• +/-Glomerular enlargement.
  • DDx:
    • Minimal change disease.
    • C1q nephropathy.

Sexually active middle aged male. Frequent marijuana smoker. What is the diagnosis and what is the etiology?


Squamous Cell Carcinoma, Basaloid Variant

Caused by high risk HPV (16/18/31/etc)

  • The pathologic features of HPV-positive tumours are different from HPV-negative tumours in the following:
    • They are not associated with surface dysplasia or keratinisation.
    • They exhibit lobular growth.
    • They have infiltrating lymphocytes.
    • Basaloid variants are common.
  • HPV-positive tumours are usually well differentiated and the basaloid tumours have good prognosis
  • Marijuana use is an independent risk factor for HPV-related head and neck SCC, possibly due to its immunomodulatory effects

What stromal breast lesions are CD34+?

  1. Pseudoangiomatous Stromal Hyperplasia (PASH)
  2. Phyllodes tumor
  3. Fibroadenoma

Submitted as “Products of Conception”.



Very Early Complete Hydatidiform Mole

  • Variation in villous size
  • Subtle scalloping with bulbus projections
  • Marked stromal cellularity and rare cisterns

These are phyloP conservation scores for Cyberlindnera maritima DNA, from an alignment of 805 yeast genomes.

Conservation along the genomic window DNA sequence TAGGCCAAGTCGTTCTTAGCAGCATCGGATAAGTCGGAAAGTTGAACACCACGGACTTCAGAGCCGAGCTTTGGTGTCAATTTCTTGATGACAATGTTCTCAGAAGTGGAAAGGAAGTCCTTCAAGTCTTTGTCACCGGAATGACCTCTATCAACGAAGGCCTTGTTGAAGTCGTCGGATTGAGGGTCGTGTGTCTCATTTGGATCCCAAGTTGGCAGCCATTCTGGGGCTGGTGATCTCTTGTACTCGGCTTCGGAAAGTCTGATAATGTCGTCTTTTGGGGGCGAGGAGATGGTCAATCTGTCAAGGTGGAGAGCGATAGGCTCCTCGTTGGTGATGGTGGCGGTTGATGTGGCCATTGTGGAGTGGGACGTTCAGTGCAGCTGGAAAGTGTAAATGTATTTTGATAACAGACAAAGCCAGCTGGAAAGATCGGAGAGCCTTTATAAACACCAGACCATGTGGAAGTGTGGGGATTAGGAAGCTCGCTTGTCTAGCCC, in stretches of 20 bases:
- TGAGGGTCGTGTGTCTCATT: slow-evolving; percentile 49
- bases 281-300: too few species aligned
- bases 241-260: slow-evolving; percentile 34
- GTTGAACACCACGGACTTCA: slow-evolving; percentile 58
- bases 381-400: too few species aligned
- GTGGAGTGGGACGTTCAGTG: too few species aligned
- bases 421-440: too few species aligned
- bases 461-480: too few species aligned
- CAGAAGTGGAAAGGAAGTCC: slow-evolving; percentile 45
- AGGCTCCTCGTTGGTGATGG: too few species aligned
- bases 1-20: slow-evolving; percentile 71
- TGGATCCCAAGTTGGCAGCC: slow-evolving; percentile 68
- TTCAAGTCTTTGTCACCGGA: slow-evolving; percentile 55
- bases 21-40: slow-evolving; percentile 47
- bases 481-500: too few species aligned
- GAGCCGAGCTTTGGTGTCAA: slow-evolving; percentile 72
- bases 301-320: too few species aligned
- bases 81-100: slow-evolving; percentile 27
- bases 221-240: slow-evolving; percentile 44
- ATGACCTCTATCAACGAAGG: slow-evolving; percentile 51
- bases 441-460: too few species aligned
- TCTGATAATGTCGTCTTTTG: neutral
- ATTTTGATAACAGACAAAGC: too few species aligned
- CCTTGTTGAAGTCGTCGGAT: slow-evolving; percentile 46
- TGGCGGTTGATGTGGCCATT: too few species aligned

10 year old male with pain and swelling of forearm. BTE resection performed.



Aneurysmal Bone Cyst

  • Destructive, expansile benign neoplasm of bone characterized by multiloculated, blood-filled cystic spaces
  • Microscopic Features:
    • Bony trabeculae or osteoid tissue.
    • Osteoclast giant cells.
      • Multi-nucleated giant-cells with round randomly arranged nuclei.
    • Benign spindle cells (fibroblasts) - surround bone/adjacent to the giant cells - important.
    • Blood +/- surrounded by giant cells.
  • DDx:
    • Giant cell tumour of bone - the nuclei of the cells surrounding the giant cells are similar to those in the giant cells (round nuclei).
    • Telangiectatic osteosarcoma.
    • Other giant cell lesions.

58 year old homeless male with nephropathy and yellowed skin.

Needle core biopsy - Diagnosis?


Hepatitis B

  • Lobular inflammation - this is non-specific finding.
    • Hepatocyte necrosis:
      • Necrotic hepatocytes look a lot like neutrophils - however:
        • Cytoplasm is more pink.
        • Round apoptotic bodies.
  • Ground glass hepatocytes - important.
  • DDx:
    • Hepatitis C.
    • Autoimmune hepatitis.
    • Primary biliary cirrhosis without granulomas.
    • Drug reaction.
      • Pseudo-Lafora bodies in patients on disulfiram (anatabuse) can result in ground glass hepatocytes.
  • Associated pathology
    • Polyarteritis nodosa (PAN).
    • Membranoproliferative glomerulonephritis.
    • Membranous nephropathy.
    • Cirrhosis.
    • Hepatocellular carcinoma.